Jim Surowiecki has an excellent column on insider trading this week. He claims — without hyperlinks it’s hard to judge this, but I do trust him — that the increase in insider-trading prosecutions isn’t just a reflection of increased prosecutorial zeal, but actually reflects a real uptick in insider trading itself.
Many thanks to Peter Rudegeair for pulling this data from Factiva: it shows how often the word “billionaire” has appeared in headlines from 1984 to date. We’re looking, here, only at three publications: the NYT, the WSJ, and Reuters News. (And we’re excluding Bloomberg, which has its own dedicated billionaires section.) For 2013 the dark-blue line is the year-to-date figure; the light-blue line is what happens if you extrapolate what we’ve seen so far to the year as a whole.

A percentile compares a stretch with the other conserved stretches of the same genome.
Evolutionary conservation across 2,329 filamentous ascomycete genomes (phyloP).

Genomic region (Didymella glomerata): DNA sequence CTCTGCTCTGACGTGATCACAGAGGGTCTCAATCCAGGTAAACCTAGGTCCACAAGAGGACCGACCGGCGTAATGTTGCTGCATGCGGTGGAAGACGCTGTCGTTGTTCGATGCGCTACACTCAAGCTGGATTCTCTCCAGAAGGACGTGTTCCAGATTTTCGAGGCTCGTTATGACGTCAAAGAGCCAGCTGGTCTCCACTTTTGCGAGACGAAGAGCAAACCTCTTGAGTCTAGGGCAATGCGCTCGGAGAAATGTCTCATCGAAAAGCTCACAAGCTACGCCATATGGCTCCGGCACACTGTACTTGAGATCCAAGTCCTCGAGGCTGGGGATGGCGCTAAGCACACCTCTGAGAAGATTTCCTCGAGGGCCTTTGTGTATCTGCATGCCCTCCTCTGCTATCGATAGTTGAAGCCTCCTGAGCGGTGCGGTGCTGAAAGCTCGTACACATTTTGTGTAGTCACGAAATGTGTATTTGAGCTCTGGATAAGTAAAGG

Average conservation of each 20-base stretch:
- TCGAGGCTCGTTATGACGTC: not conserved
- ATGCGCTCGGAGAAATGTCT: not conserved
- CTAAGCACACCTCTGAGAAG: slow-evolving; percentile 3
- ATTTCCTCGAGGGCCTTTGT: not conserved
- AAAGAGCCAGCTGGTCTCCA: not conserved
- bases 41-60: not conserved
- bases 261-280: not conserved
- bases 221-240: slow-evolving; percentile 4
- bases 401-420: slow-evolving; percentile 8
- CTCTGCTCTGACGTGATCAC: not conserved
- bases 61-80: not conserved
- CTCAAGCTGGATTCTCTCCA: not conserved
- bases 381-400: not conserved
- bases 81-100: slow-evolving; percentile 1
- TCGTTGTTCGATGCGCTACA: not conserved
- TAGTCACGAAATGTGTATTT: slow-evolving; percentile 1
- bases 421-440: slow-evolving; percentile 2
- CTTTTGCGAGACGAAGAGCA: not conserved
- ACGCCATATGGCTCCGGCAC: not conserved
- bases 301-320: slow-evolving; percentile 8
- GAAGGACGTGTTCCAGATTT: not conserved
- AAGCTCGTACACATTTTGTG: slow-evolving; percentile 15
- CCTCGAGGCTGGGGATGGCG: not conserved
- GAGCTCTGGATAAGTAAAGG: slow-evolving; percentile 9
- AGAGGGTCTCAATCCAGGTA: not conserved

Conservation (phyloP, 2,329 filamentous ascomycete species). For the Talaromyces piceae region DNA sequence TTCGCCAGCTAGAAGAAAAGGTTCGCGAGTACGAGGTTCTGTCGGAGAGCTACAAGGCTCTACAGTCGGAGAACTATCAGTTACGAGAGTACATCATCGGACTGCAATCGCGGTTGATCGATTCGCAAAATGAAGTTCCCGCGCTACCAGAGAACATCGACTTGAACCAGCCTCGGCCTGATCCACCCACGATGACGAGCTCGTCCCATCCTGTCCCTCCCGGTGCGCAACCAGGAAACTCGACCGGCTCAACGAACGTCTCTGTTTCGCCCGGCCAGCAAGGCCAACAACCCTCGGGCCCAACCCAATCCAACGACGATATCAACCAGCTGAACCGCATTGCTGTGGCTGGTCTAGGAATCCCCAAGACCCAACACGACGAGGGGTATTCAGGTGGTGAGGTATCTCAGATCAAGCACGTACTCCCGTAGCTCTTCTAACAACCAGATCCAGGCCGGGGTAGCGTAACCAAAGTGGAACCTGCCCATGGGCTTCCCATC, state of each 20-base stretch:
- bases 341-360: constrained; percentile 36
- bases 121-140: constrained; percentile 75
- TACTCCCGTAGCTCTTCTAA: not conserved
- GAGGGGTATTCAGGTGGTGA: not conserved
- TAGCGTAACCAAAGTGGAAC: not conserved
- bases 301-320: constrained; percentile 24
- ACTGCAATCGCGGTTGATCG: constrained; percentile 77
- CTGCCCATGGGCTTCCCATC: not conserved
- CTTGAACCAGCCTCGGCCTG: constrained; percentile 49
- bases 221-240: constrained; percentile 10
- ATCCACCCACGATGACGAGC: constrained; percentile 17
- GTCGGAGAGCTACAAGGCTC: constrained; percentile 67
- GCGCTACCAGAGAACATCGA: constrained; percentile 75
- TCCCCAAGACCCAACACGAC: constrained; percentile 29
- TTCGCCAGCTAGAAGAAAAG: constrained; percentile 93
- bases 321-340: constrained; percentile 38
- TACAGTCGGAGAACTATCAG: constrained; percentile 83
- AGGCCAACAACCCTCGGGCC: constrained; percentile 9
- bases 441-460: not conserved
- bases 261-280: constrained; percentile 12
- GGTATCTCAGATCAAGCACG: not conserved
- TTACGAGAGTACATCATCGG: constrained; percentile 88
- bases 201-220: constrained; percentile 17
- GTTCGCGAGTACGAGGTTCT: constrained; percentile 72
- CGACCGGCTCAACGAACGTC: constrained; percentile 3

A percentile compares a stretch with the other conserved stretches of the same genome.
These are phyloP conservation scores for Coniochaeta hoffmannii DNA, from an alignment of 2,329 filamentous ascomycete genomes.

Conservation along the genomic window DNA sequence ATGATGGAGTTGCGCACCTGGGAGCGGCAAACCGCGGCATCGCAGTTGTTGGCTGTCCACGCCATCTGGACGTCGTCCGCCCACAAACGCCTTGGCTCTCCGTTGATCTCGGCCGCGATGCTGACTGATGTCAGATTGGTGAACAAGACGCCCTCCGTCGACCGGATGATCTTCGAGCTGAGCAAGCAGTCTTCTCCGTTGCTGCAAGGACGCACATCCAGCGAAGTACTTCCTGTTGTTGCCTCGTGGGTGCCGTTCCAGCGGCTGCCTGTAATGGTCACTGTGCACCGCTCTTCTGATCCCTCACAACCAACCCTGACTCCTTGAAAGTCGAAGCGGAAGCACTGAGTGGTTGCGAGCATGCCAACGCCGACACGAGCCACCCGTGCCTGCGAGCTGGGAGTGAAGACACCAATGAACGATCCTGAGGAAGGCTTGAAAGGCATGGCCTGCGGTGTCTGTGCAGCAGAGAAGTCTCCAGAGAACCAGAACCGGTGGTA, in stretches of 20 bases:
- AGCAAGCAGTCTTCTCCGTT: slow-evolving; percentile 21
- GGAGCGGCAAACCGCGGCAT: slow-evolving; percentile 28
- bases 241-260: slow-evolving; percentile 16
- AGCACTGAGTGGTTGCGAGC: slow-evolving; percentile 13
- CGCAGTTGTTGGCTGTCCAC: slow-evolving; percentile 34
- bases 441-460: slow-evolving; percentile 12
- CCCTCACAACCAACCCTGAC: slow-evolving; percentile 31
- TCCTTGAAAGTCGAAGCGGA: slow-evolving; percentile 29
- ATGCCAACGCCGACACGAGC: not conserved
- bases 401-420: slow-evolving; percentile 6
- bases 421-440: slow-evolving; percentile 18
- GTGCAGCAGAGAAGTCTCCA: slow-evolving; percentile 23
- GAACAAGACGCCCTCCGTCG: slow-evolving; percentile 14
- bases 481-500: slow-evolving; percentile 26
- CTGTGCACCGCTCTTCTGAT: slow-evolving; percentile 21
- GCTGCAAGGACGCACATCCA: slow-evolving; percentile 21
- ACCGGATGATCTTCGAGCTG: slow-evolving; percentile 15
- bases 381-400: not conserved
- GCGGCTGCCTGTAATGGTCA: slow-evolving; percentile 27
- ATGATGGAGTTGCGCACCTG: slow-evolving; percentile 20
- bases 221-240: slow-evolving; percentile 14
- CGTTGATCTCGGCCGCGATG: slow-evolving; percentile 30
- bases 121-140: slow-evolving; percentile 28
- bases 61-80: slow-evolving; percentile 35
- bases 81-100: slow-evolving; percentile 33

Stephen Foley was clearly thinking along the same lines that I was on Friday: shortly after my piece on cov-lite loans came out, he published his own, coming to much the same conclusion. (But expressing it better: I love “the bearable liteness of covenants”.)
This is a chart of US banks’ overdraft revenue over the past 13 years. It was growing steadily until the Dodd-Frank Act passed in 2010, at which point it dropped for a couple of years, but now it’s back on its upward path, and it’s projected to hit a new all-time high by 2016. (The source is Moebs, here and here.)